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Georges Simenon

Baseball finally, the massive output of Georges Simenon, and the need for some creative thinking: newsletter, July 24, 2020

This newsletter was sent to everyone on Jim’s email list (2,5xx) on Friday, July 24, 2020.   A memory rattled through my brain this week of a newspaper column I read many years ago. It was in the 1960s, and the column was by Russell Baker in the New York Times (I’m pretty sure), and […]

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VietnamVoices-frontcover

Hugh Walpole, reactions to masks and COVID-19, First Amendment violations, and an international watercolor conspiracy: newsletter, July 3, 2020

This newsletter was sent to everyone on Jim’s email list (2,5xx) on Friday, July 3, 2020.   An international cabal of industrialists and watercolorists has met in secret (not sure when, probably at night; not sure where, probably Switzerland) and decided that July will be International Watercolor Month. I will continue my investigations and report my […]

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Boyd's barbershop

An admiral floats while multiple writers write the same story, the scientific method, and more reasons to stay home and read a good book: newsletter, June 26, 2020

This newsletter was sent to everyone on Jim’s email list (2,573) on Friday, June 26, 2020.   A few weeks ago in the newsletter, I mentioned blackberry winter. Well, it is now officially blackberry summer here in East Tennessee. I have declared it so this week. The wild blackberries are  bright red, and a few are […]

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A few of Motown’s one-hit wonders

When I asked for suggestions about where (if anywhere) to take the Motown series, my friend Steve W. had a good suggestion: what about the one-hit wonders — the songs that were hits but we never heard from the artist again. Grab your favorite search engine and ask for Motown’s one-hit wonders, and you will […]

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AnOldFriend

Cornelius Ryan and the origins of the New Journalism, a new branch of Vietnam Voices, and some of Motown’s one-hit wonders: newsletter, June 19, 2020

This newsletter was sent to everyone on Jim’s email list (2,5xx) on Friday, June 19, 2020. We started something a couple of weeks ago called the Tennessee Vietnam War Roundtable. It’s explained more fully below. I wanted to take this space this week to urge you to join the roundtable. You don’t have to be from Tennessee, and […]

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Olof Palme’s murder put to rest, maybe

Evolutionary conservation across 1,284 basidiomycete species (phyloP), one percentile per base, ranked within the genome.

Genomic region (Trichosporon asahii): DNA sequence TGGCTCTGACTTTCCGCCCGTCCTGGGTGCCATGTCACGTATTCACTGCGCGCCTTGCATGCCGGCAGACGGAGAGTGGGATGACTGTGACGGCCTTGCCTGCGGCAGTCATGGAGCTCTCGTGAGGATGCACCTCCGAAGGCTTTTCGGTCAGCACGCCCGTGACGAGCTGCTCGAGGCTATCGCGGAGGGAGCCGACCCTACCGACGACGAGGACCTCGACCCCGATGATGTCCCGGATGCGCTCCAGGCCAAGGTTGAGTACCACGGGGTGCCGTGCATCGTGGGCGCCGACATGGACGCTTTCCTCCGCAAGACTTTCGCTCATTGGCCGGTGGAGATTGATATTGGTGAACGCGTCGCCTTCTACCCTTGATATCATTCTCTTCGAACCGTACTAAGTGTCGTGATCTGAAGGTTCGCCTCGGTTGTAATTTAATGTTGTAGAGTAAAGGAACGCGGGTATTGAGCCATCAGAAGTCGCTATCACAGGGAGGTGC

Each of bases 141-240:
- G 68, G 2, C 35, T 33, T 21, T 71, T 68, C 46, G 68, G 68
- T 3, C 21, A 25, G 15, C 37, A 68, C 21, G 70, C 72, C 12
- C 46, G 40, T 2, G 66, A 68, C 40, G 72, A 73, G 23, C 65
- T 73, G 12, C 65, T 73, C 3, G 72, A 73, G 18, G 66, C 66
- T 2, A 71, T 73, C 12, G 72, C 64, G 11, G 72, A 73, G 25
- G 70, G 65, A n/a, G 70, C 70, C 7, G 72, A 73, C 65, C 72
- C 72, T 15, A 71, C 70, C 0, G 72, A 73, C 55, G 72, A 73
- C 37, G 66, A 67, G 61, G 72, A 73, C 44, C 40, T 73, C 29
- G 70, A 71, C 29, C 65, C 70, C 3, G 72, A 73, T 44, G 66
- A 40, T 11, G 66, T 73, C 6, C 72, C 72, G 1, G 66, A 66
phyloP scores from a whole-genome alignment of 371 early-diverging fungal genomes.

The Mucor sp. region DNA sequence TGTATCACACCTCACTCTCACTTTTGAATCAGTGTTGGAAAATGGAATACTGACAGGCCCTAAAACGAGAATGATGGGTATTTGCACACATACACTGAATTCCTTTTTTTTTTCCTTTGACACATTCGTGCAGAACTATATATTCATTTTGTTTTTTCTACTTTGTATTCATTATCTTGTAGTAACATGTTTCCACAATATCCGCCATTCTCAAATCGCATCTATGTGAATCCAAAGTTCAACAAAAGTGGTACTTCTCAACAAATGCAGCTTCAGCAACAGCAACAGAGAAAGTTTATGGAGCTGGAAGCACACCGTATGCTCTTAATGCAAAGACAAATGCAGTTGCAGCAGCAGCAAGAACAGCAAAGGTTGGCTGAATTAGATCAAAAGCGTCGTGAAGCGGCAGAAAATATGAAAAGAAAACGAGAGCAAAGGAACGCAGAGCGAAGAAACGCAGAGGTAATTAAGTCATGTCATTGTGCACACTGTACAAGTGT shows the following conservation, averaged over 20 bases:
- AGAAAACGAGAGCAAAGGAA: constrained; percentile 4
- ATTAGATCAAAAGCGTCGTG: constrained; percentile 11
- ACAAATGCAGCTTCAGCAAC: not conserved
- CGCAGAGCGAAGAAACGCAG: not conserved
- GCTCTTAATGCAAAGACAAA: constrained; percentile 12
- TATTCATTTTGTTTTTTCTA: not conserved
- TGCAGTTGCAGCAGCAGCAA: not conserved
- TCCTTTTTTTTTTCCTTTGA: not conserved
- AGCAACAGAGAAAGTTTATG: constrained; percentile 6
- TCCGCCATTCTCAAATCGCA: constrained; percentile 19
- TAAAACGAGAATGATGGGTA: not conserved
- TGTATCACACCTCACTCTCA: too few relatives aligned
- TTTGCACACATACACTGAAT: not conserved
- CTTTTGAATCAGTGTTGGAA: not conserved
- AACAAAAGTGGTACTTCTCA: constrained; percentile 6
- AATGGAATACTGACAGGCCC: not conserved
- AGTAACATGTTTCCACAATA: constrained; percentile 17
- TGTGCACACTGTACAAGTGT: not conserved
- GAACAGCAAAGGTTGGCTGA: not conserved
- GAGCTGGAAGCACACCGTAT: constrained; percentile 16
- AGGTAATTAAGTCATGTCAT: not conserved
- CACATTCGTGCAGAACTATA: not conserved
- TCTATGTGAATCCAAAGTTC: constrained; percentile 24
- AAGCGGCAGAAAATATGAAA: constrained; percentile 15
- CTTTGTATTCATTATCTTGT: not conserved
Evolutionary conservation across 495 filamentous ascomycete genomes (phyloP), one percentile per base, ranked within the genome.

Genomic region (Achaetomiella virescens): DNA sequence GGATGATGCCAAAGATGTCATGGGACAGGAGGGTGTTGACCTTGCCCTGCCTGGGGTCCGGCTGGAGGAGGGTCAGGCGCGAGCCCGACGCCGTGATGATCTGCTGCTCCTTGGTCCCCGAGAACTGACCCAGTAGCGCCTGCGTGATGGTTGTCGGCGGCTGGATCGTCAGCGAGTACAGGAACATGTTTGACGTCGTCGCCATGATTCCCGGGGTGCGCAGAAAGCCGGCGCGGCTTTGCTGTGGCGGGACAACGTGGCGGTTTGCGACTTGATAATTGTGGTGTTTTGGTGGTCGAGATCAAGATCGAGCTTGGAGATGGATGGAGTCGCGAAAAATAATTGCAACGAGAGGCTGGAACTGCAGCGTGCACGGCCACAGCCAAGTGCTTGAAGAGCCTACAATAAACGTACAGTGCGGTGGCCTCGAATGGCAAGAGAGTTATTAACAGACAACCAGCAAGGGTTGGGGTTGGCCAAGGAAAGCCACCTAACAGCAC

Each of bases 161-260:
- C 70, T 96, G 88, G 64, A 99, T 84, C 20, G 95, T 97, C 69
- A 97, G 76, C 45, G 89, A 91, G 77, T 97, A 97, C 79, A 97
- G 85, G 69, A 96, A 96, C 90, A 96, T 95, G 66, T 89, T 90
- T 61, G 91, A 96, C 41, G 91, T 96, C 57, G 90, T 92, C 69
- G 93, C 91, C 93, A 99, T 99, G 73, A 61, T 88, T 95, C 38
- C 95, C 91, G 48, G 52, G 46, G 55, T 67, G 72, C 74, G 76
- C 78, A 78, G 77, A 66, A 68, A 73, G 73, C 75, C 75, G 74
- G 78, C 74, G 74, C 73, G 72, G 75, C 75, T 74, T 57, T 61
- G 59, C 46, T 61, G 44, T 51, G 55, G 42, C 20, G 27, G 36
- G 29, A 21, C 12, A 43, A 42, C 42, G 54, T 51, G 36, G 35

It wasn’t the crime of the century — that was the Kennedy assassination — but the 1986 murder of Swedish prime minister Olof Palme ranks as one of the great unsolved murders of the 1900s. Now it has been officially put to rest, at least for the time being. Palme was shot on a cold evening in […]

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WilliamMcIlvanney

The name we should know besides Stradivarius, the fascination of the garden, “tartan noir,” and more: newsletter, June 12, 2020

This newsletter was sent to everyone on Jim’s email list (2,569) on Friday, June 12, 2020.   We are well into the garden season, and tomatoes are appearing on the vines and blooms on the bean plants. Potatoes, sometimes, produce a single, beautiful blossom late in the life of the plant. I say “sometimes” because […]

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The coming crisis for libraries

What will libraries be when we are rebuilding our society and social structures after the pandemic? “Essential” is one of the words that Anthony Marx, president of the New York Public Library, uses. Marx, in a recent New York Times article, writes: . . . it clear to us that libraries must invest — or […]

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FourTops

The Four Tops: polished performances and fierce loyalty

After years of pursuing them, Berry Gordy in 1965 had finally signed the Four Tops. The Detroit group had been together for a decade, had recorded singles and albums, and had developed a stage presence that was slick, professional, and appealing. But Gordy knew that they could be much better — and more lucrative — […]

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DanielDafoe

Daniel Defoe tells us about an earlier pandemic

Since the pandemic happened upon us in March, many references have been made to Daniel Defoe’s “non-fiction novel,” A Journal of the Plague Year. Rightly so. The book was published in 1722 and concerns the plague that hit London in 1665, when Defoe himself was only about six years old. The book does not recount […]